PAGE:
T-Mobile, Sprint Reach Breakthrough On Potential Merger
T-Mobile and Sprint have made significant progress in ironing out merger terms, according to Reuters. T-Mobile and Sprint have made a "major breakthrough" on a merger between them. As it stands, SoftBank, Sprint's parent, would own between 40% and 50% of the combined company, with Deutsche Telekom, T-Mobile's parent, owning the majority stake. These terms are near final and will require due diligence before a deal is announced, which may happen as soon as the end of October, according to Reuters' sources. In addition to shareholder and board approval, the deal would face regulatory scrutiny from the U.S. government. SoftBank was forced to abandon an attempted merger with T-Mobile back in 2014 due to government pressure. The combined T-Mobile/Sprint entity would catapult to 130 million customers, putting it just behind rivals AT&T and Verizon Wireless. T-Mobile and Sprint declined to comment on Reuters' story.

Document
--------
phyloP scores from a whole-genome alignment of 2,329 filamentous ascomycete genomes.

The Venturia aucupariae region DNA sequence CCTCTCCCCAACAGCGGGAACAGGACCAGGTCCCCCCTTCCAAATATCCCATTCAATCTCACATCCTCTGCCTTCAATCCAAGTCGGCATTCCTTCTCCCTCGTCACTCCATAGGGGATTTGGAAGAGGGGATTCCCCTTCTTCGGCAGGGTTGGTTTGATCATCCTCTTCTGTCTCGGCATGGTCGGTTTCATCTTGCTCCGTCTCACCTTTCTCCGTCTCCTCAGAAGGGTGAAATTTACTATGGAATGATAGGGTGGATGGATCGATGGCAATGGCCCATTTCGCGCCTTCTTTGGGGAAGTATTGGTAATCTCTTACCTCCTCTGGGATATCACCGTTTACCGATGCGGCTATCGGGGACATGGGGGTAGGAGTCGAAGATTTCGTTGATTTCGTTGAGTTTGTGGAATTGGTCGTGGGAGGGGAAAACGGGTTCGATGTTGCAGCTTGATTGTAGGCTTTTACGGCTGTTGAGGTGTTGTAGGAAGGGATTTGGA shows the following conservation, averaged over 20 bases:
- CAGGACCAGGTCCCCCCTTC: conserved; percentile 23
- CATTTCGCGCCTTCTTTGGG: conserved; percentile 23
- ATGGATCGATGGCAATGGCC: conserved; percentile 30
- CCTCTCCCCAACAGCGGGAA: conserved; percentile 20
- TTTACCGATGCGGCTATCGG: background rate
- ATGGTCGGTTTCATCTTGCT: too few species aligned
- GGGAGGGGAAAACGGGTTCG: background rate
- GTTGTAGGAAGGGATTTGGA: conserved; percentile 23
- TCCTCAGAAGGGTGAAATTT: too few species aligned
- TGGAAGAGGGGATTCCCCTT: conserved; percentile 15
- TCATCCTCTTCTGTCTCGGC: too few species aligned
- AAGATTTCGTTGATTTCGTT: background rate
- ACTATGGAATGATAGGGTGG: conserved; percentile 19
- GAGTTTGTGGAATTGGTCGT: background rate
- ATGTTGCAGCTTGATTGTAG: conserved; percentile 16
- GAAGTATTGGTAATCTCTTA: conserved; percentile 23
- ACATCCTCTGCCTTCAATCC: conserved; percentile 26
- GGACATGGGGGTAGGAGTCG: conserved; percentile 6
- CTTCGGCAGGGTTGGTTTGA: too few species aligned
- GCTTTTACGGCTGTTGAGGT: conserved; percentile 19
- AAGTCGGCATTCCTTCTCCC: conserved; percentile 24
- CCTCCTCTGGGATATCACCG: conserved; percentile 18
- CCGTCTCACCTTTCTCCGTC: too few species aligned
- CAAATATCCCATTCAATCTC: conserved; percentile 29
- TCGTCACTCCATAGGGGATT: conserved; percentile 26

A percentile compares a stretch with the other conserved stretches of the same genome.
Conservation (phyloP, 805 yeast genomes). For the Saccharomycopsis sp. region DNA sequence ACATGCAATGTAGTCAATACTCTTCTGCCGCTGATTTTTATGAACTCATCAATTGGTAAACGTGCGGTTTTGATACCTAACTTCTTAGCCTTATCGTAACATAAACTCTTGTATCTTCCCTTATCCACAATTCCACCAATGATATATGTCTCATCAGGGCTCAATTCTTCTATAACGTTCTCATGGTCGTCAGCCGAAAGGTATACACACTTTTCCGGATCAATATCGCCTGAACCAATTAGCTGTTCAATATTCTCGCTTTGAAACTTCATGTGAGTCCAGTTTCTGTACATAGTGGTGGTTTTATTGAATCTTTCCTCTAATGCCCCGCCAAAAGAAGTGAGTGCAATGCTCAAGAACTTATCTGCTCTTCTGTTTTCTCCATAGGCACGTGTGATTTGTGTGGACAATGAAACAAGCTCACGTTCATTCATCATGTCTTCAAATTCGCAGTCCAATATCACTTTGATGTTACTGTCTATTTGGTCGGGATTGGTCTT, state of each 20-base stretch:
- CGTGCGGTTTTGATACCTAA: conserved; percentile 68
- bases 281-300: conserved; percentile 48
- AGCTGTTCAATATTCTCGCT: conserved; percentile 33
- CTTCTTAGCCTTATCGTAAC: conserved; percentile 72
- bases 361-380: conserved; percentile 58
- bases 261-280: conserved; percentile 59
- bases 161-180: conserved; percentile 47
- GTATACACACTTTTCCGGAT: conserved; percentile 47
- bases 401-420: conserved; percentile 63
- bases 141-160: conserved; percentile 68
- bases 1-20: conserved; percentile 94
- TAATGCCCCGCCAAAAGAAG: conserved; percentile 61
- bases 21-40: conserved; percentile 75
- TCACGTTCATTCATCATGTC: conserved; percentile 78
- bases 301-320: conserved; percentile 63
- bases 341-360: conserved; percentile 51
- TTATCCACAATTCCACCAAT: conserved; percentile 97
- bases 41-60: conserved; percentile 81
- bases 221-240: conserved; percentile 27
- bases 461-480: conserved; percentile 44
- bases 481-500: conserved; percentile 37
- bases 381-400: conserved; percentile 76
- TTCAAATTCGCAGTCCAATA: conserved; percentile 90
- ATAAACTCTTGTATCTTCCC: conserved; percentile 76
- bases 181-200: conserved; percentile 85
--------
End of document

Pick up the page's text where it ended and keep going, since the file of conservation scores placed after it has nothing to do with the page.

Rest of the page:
Google Intros 'Zero-Touch' Android Enterprise Deployments
Google today made it easier for businesses to configure and deploy Android handsets to employees with a new tool called zero-touch enrollment. Google says zero-touch lets companies configure purchased devices and ship them directly to employees completely preconfigured with corporate policies and controls all in place.
Unlocked Blu S1 Compatible with Most U.S. Carriers
Blu Products recently announced the S1, an inexpensive Android smartphone that's available unlocked from Amazon.com and BestBuy.com. One of the chief benefits of the S1 is its wide compatibility with U.S.
Samsung's Galaxy S8 Active Heads to T-Mobile and Sprint
Samsung today said its rugged Galaxy S8 Active will soon be sold by T-Mobile and Sprint. The phone has been available from AT&T since earlier this year.
Sprint Adds Free Hulu to Unlimited Plan
Sprint and Hulu today said they've partnered together so Sprint customers can enjoy access to Hulu's content for free. New and existing Sprint Unlimited Freedom subscribers can add Hulu at no extra charge.
The LTE bands and coverage.
Not that both networks were that great for network coverage in the first place.
whats probably going to happen is a couple of things
1)CDMA is gone in favor of gsm
2) latest phones will be allowed to roam on both networks
3) low band 600/700 for consumer, 850 moves for public service....